BUSINESS

Column: Your biggest problem could be you

Quentaisha Warren
Oxford Stories

Growing up, I was spoiled rotten. I was blessed with a mother, father, and sister who loved me dearly and wanted the best for me in all aspects of life.

My mother and father were married, and from birth to about 10, I lived in the house with both parents. My sister is 12 years older than me, so when I was in the first grade, she was going away for her first year of college. After she graduated, she moved seven hours away, so we really never lived together for a long period of time.

Around my 10th birthday, my parents decided to separate. My dad had been a functioning alcoholic all my life, and my mother thought it was time for a new and better life without him. So she left. She left her house behind and never looked back.

I felt my world was turned upside down until I realized I would have two of everything – two rooms, two houses, two different lives with two separate parents.

As I grew older, I knew I could do certain things at my father’s house that my mother would not allow. He let me stay out all night, let me go over friends’ houses, and stay up all night – things my mother would not even think of letting me do.

As a teen, I started disobeying my mother. I did not want to live with her and started turning against her rather than listening to her.

My father had so much animosity towards her, he wanted to make me happy so that I wanted to leave her like she had left him. But then I changed for the best.

I started to focus on school more and got my grades up, and then I started applying for jobs. By the time my 16th birthday rolled around, I got hired at Sonic. I was a junior in high school maintaining above average grades and had my own source of income.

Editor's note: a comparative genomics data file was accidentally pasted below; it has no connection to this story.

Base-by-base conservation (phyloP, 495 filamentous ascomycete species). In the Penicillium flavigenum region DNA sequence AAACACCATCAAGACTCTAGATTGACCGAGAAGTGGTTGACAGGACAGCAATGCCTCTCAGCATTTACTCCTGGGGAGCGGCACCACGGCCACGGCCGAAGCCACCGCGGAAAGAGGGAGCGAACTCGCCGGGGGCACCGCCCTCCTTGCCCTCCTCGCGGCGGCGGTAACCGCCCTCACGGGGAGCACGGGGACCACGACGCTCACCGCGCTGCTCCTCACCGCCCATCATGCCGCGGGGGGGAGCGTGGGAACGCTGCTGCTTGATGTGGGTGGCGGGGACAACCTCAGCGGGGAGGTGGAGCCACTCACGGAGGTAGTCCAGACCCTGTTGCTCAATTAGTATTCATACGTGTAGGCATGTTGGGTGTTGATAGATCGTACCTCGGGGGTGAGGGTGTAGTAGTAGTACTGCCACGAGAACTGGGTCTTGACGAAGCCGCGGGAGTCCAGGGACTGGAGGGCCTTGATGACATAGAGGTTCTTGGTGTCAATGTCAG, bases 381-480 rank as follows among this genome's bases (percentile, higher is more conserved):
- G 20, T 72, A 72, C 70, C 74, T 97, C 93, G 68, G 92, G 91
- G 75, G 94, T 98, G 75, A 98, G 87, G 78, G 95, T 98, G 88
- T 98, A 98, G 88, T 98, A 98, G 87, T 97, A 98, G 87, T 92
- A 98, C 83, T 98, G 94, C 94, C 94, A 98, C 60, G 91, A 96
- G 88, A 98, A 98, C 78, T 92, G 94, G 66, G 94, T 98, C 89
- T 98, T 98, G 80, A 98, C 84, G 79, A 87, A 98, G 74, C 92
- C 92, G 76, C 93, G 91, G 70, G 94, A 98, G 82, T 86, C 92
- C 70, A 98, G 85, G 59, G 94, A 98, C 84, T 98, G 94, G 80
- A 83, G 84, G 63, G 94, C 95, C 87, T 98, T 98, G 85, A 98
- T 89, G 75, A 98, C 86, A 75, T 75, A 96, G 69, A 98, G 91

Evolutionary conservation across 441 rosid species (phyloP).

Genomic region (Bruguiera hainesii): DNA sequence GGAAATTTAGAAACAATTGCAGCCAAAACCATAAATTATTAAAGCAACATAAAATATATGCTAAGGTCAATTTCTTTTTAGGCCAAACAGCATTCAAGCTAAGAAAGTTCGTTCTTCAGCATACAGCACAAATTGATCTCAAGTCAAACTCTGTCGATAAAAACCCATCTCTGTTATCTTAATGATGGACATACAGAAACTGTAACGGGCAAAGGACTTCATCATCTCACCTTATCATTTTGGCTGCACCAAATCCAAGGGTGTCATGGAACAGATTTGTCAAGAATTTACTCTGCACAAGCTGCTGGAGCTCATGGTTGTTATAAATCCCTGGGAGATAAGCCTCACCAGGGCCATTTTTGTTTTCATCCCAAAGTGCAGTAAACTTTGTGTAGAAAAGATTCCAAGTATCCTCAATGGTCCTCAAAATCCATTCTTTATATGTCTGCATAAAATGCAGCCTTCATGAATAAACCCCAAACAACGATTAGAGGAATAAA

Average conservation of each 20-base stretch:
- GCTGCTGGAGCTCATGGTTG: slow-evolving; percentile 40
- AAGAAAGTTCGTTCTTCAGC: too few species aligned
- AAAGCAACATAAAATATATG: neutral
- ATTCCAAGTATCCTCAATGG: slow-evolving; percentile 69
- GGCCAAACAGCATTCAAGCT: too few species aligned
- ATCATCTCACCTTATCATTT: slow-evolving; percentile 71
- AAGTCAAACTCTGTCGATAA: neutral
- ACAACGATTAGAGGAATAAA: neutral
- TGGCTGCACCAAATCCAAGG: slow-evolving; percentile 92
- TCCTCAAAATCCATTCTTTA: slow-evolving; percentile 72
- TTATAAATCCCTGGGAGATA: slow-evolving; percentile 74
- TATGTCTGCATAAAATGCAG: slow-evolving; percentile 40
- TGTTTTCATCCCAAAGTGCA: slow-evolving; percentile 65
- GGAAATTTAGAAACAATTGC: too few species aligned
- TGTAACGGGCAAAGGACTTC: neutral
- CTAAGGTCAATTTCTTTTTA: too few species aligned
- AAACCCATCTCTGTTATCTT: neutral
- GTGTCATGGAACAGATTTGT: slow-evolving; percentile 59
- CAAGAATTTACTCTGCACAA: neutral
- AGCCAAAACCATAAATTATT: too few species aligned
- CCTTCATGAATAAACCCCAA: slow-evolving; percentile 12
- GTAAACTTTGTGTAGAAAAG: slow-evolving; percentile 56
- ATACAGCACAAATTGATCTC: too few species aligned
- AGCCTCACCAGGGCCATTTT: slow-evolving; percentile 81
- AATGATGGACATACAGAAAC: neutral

My mother was pleased with the turn around in my life and got me a car for my next birthday. She said the car was paid for, and I was on her insurance. I just had to keep up my good work and made sure I went to Sunday School and church every Sunday to keep my car.

I ensured her I would and did. I went from a rebellious teenager to a God-fearing young woman who wanted more out of life. I went to church, school and work faithfully.

As my senior year was coming to an end, I applied to many colleges. My mother pushed me and said, “Your sister went to a university, and you will too. I will not accept anything else.”

I received three acceptance letters from universities and choose Ole Miss. Quentella Knox, my sister, said, “Long as you get a degree, you’ll go far, and nobody can every take your degree from you.” Even though most of my family went to Mississippi State, they were still happy.

Through my bad stages in life, my mother never gave up on me, and she always made sure I knew my full potential. My mother, Gwen Warren, said, “I knew you would be great in life. You were just always spoiled and needed guidance.” IMG_0362

My father has still played a part in my growth. He taught me forgiveness and patience. He has not always been a great person, but he has always stayed true as a parent and always let me know he genuinely loves me.

Now, I am still focusing on my self growth and moving forward in life. I only want to get better and look back at all my accomplishments, so I challenge myself to only judge me. Your worst enemy can only be you.

I see myself evolving daily, weekly, monthly and yearly. My whole mindset has changed. Family can really be all you need to get through tough times.

Judging others will not mean a thing if your life isn’t together, and nobody’s life is ever together. You have to do self evaluation and look in the mirror before you judge others.

Stay true to those who are true to you, and stay out the way of others. Maybe your biggest problem could be you.

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